Laura Gardin Fraser's Washington bust to appear on American Women Quarters2022 inaugurates the American Women’s Quarters series and it will be special. I can’t wait to finally see Ms. Fraser’s fiery and rugged design in circulation.

For the record, Ms. Fraser’s drawing had already been used once, on the 1999 Commemorative $5 Gold honoring the 200th anniversary of by George Washington the death. Yet, of course, this gold coin never circulated. That’s why it’s such a treat, until 2025.

The three classic pieces I selected and their designers shared a common bond. Pratt and James Fraser worked under the tutelage of Auguste Saint-Gaudens and Laura Fraser won an award in her name. So, of course, new collectors looking for a dynamic and inspiring design need look no further. And while each type piece is above the original budget I set earlier, they should be included here.

Why? Because $20 from St. Gaudens and $10 gold Coins are perhaps the most strikingly beautiful coins ever created for general circulation.

Both provide a wonderful visual double-deal. Each series has an abundance of genuine rarities that will set even the deepest wallets back. However, common type coins in MS 63 can still be found at relatively reasonable levels

Currently, a $10 NGC MS 63 Indian will be around $1,600 and the $20 Saints around $2,300 in the same category.

As this article publishes, you still have a few days left to take advantage of the chance to win a Saint-Gaudens $20 Mint State coin. APMEX honors ANA Week with cool coins that have completed the Dynamic Designs Challenge and also offers free entries for a chance to win a 1924 $20 Saint-Gaudens Gold Coin here.

You have until April 23 to participate. Good luck!

The list, of course, is long. My fellow co-indexers, I would also be very interested to hear about your favorite American play.

Until next time, be safe and happy to collect!


Jim Bisognani is an NGC price guide analyst, having previously worked for many years as an analyst and writer for another major price guide. He has written extensively on US coin market trends and values.

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Simpson Collection returns for the Central States US Coins of Heritage event https://alg-a.com/simpson-collection-returns-for-the-central-states-us-coins-of-heritage-event/ Fri, 15 Apr 2022 17:05:32 +0000 https://alg-a.com/simpson-collection-returns-for-the-central-states-us-coins-of-heritage-event/ The Warren, Long Island and Fred Weinberg Collections are also among the top attractions May 4-8 For some collectors, the more fertile the mine, the greater the treasure it contains. Such is the case with Heritage auctions US Central States Coin Auctionsone of the main annual events for the most serious numismatic collectors. This year’s […]]]>

The Warren, Long Island and Fred Weinberg Collections are also among the top attractions May 4-8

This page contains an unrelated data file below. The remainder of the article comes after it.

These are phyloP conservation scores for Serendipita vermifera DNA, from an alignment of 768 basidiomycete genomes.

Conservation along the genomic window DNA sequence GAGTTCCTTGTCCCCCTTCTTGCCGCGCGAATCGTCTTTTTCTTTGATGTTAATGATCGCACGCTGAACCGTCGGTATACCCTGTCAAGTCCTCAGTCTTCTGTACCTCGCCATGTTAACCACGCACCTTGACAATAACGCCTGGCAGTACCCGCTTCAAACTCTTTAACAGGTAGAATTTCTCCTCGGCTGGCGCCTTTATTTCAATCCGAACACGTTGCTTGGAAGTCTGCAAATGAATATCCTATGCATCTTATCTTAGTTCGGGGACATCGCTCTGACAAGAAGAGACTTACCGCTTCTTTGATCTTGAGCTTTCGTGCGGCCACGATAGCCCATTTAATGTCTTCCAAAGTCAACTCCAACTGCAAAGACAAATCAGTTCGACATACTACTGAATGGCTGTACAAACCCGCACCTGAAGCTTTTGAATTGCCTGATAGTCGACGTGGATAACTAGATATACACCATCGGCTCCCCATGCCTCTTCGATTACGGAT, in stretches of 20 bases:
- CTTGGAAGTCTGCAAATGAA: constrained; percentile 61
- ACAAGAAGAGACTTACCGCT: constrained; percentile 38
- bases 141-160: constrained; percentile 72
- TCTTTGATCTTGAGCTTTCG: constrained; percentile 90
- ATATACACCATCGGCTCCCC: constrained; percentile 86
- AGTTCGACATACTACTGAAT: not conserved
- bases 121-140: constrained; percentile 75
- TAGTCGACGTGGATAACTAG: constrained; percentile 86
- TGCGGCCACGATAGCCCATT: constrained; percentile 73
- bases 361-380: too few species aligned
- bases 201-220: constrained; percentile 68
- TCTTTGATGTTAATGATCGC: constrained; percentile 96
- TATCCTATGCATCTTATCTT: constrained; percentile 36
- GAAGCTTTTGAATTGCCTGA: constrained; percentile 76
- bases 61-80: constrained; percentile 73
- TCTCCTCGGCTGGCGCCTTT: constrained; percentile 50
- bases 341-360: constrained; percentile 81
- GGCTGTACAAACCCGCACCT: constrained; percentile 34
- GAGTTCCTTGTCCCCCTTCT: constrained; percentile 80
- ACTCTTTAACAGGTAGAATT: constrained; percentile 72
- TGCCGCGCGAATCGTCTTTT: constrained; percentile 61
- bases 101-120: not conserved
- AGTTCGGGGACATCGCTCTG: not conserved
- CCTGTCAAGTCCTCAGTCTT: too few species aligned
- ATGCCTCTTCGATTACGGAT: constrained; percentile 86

For some collectors, the more fertile the mine, the greater the treasure it contains.

Such is the case with Heritage auctions US Central States Coin Auctionsone of the main annual events for the most serious numismatic collectors.

This year’s May 4-8 event is filled with nearly 3,000 lots, many of which come directly from major collections.

Important Selections from the Bob R. Simpson Collection, Part VIII

Long before he became part owner of Major League Baseball’s Texas Rangers, Bob R Simpson possesses XTOpreviously Cross Timbers Oil Co. Simpson’s collection has been classified by Professional Coin Grading Service (PCGS) as one of the best ever amassed.

“The Bob R. Simpson collection is as impressive in its quality as in its quantity of extraordinary rarities, which has enabled us to arrive at this eighth installment”, mentioned Greg RohanPresident of Heritage Auctions. “What he has collected over the years is an assemblage of some of the best coins in the world, many of which will become the centerpieces of their new collections.”

Among the highlights of The Simpson Collection at this event:

  • A 1863 Double Eagle PR65+ Cameo PCGS. CAC. JD-1, Weak R.7 comes from a reported print run of only 30 copies. This beauty is exceptionally rare: both Jean Dannreuther and PCGS CoinFacts estimate no more than 10–12 proofs—some in poor condition—survive today in all grades. Two are in the National Numismatic Collection to Smithsonian Institution and another is in the collection of the American Numismatic Society (ANS). The Simpson example offered in this auction is the finest known of this acclaimed 19th century rarity.
  • A 1839 Gobrecht Dollar Name omitted, Judd-107 Restrike, Pollock-119, Unique, PR65 Brown PCGS is considered one of a kind, as no other specimens have surfaced since this coin was first sold at auction in 1908. The Judd-107 is essentially a copper struck Judd-105, and it was one of two missing Gobrecht and Mule numbers from the extraordinary collection of the late Dr. Julius Korein, whose collection was given to the ANS and remains there. This auction marks the second time in the last half-century that this piece has been put up for public auction.